Artist Lisa Jetonne was given free rein to explore the San Diego Natural History Museum‘s five floors of exhibitions and vast behind-the-scenes collections.

Her mission: Come up with art projects that help create connections between visitors and the museum’s scientific research, collections and history.

Jetonne is the first artist in residence at The Nat. She started in September and will be working in the museum through mid-December. Folks can find her in the museum working on the first of four participatory art projects that invite visitors to help create art for the museum’s collection.

Lisa Jetonne kicks off the San Diego Natural History Museum's new artist-in-residency program
Photo by Kinsee Morlan
Lisa Jetonne kicks off the San Diego Natural History Museum's new artist-in-residency program.

“My goal is to illuminate the connection between art and science,” said Jetonne.

Her first project invites people to sculpt specimens out of clay. Visitors pick a number that correlates to a tag, which includes an open-ended prompt – something like “A fruit many San Diego animals rely on for food” or “An animal we think of as being a good mother.” Visitors then mold small sculptures, which are added to the many drawers in Jetonne’s mobile artist cart and will eventually be fired in a kiln and added to the museum’s collection.

Jetonne said she doesn’t try to hit participants over the head with information about how what they’re doing relates to science and the museum, but she says she often talks to people about the ideas of inquiry, observation and trial and error – all things integral to both art and science.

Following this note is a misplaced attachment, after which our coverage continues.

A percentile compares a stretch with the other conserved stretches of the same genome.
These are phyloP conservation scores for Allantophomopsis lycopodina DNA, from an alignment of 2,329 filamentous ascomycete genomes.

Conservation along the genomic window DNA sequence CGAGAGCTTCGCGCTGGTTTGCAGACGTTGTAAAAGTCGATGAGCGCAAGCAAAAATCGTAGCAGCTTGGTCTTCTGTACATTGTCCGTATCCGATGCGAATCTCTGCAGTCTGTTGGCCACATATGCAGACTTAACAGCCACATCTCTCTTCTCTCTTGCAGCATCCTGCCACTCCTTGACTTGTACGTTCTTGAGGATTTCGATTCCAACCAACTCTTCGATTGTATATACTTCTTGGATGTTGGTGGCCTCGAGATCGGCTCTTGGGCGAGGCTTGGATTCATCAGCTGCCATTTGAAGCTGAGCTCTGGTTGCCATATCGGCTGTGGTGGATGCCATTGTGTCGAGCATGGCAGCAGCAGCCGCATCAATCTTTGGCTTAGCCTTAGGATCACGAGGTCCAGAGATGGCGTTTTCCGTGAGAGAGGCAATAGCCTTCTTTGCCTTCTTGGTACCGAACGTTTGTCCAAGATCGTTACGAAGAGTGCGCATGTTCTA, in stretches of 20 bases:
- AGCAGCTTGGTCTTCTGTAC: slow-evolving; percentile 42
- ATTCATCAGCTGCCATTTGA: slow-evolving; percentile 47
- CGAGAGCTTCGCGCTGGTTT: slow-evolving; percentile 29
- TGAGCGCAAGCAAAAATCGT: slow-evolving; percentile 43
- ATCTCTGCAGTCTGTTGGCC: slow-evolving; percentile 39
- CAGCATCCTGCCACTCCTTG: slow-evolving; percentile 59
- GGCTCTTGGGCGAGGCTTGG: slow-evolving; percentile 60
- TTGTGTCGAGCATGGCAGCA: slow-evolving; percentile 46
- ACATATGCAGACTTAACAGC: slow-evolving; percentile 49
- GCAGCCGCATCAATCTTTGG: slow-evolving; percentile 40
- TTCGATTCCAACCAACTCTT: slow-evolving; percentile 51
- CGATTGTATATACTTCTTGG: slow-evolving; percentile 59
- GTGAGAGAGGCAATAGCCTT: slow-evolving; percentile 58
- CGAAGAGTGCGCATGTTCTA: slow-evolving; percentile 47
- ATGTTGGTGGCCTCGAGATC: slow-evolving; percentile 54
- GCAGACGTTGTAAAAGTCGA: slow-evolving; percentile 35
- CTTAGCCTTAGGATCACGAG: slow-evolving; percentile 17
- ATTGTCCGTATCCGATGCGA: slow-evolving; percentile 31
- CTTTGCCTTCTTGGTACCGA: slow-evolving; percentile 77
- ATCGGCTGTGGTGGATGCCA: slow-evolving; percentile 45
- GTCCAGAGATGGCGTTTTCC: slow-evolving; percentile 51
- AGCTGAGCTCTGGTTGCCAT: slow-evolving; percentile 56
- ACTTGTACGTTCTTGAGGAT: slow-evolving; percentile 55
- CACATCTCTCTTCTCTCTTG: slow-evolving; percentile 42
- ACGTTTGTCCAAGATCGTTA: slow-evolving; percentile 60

We Stand Up for You. Will You Stand Up for Us?

Robert Rutherford, the audience engagement manager at The Nat, said Jetonne is helping pave the way for the rest of the artists who’ll have residences at the museum by showing how art can be used as a new lens for visitors to view science and history.

“She wants to involve the visitors, and she’s curious about asking them questions about what they collect or what they find interesting, ” Rutherford said. “It’s all about engaging with the visitors in interesting ways.”

You’re reading the Culture Report, Voice of San Diego’s weekly collection of the region’s cultural news.

San Diego’s Tastiest Tacos

VOSD’s Sara Libby interviewed Ralph Rubio for the latest “I Made it in San Diego” podcast episode. The founder of Rubio’s Coastal Grill talked about how he crafted the chain’s fish taco, and how those tacos helped fuel the growth of his business.

Rubio's fish tacos
Photo by Kinsee Morlan
Rubio's fish tacos have helped the chain restaurant grow.

Libby also used her weekly VOSD column to list her favorite San Diego tacos, including the surf and turf taco at Oscars Mexican Seafood and the spicy shrimp at The Taco Stand.

I’m not as much as a taco expert as Libby, but I have to add the Atun Fresco Taco at City Tacos and the Big-Eye Tuna Tacos at Kettner Exchange to the list of tasty tacos y’all should try. I’ve got a thing for raw tuna tacos, but I’m open to foodsploring, so if you have a hook on a local must-try taco, shoot me an email.

A Big Border Picnic, New Opera Season and More Arts and Culture News

• French artist JR hosted a binational picnic in Tecate over the weekend, creating a temporary “Giant Picnic” installation. JR is the artist behind the large-scale image of the little boy peering over the border fence in Tecate. (Hypebeast)

The San Diego Opera kicks off its new season with “Pirates of Penzance,” an operetta by Gilbert and Sullivan. This year marks the first season fully programmed by David Bennett, who joined the company as general director in June 2015 after the opera nearly folded. (Union-Tribune)

The city of San Diego’s Commission for Arts and Culture selected Nate Page to create a permanent public artwork for Cañon Street Park, a new park in Point Loma. Meet with Page Saturday to talk about what you’d like to see in the park.

• KPBS talked to San Diego businessman Dennis Stein about about his new documentary on homelessness in San Diego, “Tony the Movie.”